Turkish Émigrés, European Artists: Re/Discovering a Web of Turkish-European Artists in 1980s West Germany and Europe1

Berna Gueneli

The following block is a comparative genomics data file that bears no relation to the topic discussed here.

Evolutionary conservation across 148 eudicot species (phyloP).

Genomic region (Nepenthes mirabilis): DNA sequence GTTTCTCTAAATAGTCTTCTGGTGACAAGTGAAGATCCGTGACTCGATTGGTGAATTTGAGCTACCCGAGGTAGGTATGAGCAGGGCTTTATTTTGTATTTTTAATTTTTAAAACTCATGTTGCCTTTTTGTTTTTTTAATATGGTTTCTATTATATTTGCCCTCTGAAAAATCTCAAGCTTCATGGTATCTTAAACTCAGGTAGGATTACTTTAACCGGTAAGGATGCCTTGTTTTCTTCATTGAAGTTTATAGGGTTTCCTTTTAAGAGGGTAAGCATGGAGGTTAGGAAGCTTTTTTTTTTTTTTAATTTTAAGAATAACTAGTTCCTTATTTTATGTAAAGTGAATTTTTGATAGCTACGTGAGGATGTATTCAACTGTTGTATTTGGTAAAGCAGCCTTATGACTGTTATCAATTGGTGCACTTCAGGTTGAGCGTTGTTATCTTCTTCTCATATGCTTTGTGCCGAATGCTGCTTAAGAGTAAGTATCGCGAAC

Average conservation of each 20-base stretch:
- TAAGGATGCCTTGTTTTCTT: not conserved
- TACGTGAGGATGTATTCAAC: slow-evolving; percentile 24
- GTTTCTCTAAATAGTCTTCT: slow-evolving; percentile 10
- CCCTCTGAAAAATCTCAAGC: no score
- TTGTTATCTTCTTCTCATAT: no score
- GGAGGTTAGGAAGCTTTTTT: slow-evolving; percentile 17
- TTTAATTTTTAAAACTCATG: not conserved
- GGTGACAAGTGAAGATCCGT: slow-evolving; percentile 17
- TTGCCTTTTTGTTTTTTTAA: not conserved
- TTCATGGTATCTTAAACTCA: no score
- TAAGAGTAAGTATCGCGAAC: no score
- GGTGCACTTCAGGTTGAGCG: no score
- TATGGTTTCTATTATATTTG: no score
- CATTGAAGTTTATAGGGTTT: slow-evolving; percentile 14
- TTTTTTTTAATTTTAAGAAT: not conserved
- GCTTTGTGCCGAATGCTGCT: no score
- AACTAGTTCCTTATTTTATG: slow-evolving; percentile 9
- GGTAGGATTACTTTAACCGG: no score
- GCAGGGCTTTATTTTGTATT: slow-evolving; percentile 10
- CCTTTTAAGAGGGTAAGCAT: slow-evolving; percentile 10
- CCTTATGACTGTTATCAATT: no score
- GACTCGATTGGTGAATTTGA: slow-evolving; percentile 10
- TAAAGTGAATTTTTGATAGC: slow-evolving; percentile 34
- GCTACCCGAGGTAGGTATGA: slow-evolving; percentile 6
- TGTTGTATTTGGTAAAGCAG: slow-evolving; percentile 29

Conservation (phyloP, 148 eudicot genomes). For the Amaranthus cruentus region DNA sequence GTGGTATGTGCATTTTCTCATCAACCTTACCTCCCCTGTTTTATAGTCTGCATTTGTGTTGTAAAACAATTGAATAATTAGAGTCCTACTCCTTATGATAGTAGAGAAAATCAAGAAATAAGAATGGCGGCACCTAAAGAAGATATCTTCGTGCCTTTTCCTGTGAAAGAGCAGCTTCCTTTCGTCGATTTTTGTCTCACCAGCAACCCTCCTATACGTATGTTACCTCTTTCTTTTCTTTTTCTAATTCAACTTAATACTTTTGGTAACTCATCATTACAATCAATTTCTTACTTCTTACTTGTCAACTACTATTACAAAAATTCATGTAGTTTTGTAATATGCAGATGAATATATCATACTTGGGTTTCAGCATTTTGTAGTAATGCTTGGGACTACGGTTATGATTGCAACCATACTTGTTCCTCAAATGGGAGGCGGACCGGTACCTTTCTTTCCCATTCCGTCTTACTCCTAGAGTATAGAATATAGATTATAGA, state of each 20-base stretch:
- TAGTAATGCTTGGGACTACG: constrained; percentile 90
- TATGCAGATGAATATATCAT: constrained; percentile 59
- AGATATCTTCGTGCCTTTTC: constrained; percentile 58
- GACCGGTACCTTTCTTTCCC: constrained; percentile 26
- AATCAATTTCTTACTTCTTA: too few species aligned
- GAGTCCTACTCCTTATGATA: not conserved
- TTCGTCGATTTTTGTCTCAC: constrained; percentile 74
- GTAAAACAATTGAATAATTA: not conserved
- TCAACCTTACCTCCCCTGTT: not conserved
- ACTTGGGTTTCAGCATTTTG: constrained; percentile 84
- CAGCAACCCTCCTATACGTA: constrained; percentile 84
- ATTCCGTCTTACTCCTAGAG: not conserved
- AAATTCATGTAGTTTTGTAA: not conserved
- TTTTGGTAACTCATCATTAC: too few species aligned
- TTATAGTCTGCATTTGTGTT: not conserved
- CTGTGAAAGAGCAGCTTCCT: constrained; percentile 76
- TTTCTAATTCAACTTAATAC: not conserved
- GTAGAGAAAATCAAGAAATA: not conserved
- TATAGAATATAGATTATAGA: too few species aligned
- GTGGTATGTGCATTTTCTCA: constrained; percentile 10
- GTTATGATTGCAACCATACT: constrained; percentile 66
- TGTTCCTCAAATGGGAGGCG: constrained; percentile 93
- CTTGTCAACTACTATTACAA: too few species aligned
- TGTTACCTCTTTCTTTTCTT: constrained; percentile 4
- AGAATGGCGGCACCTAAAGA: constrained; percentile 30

In 1980, the (third) military coup in Turkey resulted in mass emigration. Among the émigrés were several artists, including filmmakers, actors, singer-songwriters, painters, and sculptors, who moved, for example, to Germany, Sweden, and France. They began to form a European web of émigrés working on music, film, theater, and paintings, thereby creating an artistic diaspora. This article identifies a group of lesser-studied émigré artists in Germany and Europe, lays out their networks and creative practices, and ultimately shifts the perspective on migration in the 1980s. Films such as Yilmaz Güney’s The Wall (1982) in France, Tuncel Kuritz’s Hasan the Rose/Gül Hasan (1980) in Sweden, musical recordings such as Cem Karaca’s “Die Kanaken” (1984) in Cologne, and the work of artist Ismail Saray in London of the 1980s, among others, help to show their asymmetrical web of trans-European connections. (BG)

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